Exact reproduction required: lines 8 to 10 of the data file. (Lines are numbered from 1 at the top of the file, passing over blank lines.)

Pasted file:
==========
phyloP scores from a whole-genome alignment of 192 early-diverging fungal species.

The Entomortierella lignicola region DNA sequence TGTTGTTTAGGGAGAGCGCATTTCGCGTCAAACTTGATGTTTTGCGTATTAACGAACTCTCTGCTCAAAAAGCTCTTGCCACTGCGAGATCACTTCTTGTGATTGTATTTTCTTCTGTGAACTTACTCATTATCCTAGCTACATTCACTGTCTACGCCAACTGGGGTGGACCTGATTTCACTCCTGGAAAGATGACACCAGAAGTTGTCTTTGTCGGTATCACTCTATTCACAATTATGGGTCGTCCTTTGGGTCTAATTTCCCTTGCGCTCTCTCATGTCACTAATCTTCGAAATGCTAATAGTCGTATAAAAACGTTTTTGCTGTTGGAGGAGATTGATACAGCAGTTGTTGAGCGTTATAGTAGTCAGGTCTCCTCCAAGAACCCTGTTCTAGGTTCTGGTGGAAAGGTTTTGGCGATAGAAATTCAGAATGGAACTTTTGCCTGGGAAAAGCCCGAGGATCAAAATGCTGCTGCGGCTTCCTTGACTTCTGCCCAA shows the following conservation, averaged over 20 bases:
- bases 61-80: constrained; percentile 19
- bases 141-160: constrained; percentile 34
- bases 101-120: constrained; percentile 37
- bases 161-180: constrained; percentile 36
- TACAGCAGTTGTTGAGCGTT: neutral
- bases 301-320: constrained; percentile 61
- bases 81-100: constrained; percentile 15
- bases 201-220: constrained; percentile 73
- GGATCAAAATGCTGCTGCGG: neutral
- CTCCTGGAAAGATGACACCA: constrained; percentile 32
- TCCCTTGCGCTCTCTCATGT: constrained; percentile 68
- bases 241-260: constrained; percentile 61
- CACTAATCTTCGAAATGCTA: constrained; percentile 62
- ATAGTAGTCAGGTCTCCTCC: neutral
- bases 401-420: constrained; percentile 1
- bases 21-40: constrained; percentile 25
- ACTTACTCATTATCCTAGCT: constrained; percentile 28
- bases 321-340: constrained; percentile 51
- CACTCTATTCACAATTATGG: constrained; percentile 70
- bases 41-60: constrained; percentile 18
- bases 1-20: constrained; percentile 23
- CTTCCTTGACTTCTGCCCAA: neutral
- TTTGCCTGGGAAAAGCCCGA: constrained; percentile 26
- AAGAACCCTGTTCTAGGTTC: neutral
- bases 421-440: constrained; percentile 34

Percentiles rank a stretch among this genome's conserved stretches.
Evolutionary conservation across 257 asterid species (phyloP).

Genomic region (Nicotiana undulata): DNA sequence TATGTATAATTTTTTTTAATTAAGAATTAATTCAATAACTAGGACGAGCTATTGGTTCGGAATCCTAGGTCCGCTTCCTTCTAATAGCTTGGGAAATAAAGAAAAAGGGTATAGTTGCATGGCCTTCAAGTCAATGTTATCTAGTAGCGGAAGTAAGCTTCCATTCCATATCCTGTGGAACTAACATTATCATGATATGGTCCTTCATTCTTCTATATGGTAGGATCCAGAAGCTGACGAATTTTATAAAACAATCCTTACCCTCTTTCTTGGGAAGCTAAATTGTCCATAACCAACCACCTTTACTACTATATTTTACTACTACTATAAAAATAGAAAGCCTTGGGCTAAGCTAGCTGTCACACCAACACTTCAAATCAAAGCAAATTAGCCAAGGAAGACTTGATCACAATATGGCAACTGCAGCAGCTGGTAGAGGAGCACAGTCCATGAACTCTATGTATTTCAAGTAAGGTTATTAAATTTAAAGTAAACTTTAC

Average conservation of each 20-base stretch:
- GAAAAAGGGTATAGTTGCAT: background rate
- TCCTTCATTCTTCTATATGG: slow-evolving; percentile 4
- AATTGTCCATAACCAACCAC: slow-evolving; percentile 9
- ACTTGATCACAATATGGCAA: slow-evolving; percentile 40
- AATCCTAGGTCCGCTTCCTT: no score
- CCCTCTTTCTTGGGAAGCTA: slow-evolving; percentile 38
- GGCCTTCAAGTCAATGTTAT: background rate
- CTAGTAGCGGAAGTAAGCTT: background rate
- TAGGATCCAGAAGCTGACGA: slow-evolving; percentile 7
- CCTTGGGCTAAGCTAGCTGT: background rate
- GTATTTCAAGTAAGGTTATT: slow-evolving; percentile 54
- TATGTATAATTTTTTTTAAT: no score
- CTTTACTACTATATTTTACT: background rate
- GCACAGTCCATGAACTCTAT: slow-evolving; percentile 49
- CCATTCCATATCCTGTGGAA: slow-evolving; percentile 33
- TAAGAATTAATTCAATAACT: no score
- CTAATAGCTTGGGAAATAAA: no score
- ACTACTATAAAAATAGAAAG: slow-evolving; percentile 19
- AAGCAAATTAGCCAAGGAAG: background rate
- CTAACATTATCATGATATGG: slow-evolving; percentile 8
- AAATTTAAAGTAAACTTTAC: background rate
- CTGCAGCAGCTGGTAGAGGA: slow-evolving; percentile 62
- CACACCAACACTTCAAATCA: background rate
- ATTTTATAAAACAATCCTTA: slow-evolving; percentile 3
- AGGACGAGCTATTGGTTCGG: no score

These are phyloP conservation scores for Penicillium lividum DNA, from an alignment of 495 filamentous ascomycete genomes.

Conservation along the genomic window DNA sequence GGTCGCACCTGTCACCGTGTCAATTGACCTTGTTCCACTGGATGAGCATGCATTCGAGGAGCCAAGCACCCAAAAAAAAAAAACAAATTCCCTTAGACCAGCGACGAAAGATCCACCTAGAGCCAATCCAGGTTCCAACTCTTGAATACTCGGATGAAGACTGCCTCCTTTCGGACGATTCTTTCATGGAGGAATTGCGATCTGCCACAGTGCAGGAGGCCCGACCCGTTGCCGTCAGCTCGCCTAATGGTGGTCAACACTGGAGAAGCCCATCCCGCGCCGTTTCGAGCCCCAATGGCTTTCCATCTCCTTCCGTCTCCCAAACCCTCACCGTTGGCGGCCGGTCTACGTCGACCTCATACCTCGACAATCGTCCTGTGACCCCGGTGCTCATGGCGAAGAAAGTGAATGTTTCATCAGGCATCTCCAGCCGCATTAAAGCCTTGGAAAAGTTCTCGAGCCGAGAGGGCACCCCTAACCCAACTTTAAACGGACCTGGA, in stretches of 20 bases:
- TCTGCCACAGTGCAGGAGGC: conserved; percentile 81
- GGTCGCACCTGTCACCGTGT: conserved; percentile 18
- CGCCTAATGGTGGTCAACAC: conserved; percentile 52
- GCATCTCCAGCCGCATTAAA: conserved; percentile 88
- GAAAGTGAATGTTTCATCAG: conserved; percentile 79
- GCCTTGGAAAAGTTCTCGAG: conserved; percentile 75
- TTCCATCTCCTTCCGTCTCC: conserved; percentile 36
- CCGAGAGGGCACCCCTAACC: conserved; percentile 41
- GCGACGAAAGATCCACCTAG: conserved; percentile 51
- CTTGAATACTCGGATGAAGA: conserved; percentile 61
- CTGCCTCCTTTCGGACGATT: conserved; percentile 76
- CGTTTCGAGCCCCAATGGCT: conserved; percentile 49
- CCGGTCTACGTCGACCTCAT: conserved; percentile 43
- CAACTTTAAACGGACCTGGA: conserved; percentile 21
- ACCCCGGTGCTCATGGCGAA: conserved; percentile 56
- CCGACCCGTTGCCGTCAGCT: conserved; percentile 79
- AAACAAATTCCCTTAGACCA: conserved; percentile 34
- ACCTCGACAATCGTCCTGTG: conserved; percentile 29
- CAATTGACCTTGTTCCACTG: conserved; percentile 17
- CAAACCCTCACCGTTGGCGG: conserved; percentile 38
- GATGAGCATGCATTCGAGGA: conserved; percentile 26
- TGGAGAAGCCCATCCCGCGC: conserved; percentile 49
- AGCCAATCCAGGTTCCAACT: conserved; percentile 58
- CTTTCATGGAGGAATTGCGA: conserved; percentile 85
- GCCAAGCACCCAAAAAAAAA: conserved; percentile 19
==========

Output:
- bases 301-320: constrained; percentile 61
- bases 81-100: constrained; percentile 15
- bases 201-220: constrained; percentile 73